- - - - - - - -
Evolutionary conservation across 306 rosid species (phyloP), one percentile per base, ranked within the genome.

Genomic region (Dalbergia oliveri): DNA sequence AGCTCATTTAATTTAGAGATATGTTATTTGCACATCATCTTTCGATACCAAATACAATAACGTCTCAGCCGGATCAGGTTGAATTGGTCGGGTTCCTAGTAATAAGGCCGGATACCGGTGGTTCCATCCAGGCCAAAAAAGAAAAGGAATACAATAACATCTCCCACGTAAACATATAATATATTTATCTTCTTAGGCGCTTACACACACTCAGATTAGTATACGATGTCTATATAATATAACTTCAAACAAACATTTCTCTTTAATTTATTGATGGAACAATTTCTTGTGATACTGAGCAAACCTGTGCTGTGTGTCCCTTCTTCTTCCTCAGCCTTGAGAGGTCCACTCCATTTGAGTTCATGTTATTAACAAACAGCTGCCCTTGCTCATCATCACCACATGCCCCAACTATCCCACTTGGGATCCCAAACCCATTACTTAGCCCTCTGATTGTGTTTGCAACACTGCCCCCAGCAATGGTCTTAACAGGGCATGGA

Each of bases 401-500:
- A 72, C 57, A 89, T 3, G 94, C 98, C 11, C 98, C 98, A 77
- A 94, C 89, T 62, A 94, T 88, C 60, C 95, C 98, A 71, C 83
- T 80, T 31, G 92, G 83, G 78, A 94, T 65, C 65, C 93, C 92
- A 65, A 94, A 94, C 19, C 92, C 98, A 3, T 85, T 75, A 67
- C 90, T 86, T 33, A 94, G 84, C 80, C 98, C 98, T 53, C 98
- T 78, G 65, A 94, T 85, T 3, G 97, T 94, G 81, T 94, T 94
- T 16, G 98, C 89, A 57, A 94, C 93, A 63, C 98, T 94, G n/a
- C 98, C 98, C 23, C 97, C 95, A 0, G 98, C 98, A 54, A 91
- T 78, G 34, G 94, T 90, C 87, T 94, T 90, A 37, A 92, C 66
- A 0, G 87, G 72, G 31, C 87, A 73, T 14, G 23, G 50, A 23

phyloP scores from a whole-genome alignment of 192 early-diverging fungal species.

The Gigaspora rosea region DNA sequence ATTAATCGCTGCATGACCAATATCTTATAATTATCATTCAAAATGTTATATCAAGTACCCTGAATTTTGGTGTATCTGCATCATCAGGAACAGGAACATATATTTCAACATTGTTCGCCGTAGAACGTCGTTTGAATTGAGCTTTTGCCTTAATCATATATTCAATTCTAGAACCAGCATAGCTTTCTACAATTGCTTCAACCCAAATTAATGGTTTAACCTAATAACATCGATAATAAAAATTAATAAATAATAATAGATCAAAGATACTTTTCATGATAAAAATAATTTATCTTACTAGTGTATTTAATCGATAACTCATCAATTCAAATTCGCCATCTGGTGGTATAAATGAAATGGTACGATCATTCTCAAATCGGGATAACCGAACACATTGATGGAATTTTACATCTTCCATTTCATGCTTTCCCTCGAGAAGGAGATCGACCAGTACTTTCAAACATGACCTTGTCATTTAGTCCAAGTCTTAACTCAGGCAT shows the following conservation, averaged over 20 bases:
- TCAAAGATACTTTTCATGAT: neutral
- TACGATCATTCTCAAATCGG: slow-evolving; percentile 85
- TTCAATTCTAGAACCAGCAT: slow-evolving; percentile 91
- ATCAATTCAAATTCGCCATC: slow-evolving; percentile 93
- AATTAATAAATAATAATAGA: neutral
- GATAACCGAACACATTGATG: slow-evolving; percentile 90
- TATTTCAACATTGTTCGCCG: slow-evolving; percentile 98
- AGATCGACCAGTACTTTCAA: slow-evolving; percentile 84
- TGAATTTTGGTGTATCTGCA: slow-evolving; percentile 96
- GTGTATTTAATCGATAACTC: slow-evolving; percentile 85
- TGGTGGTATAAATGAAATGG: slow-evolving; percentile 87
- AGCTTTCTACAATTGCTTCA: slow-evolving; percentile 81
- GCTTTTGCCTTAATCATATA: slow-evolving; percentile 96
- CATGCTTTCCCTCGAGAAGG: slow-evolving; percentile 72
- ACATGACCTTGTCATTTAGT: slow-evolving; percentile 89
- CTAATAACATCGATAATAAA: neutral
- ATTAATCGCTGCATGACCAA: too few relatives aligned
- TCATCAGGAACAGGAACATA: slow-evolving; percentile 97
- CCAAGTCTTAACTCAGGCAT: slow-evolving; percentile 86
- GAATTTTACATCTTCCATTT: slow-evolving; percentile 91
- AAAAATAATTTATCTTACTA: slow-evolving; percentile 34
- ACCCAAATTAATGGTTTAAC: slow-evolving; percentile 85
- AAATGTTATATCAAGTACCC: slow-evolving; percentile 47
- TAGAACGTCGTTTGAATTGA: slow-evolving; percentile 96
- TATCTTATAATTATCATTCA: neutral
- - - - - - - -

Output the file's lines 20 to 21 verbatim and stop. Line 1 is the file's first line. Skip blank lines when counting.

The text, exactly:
- AATTAATAAATAATAATAGA: neutral
- GATAACCGAACACATTGATG: slow-evolving; percentile 90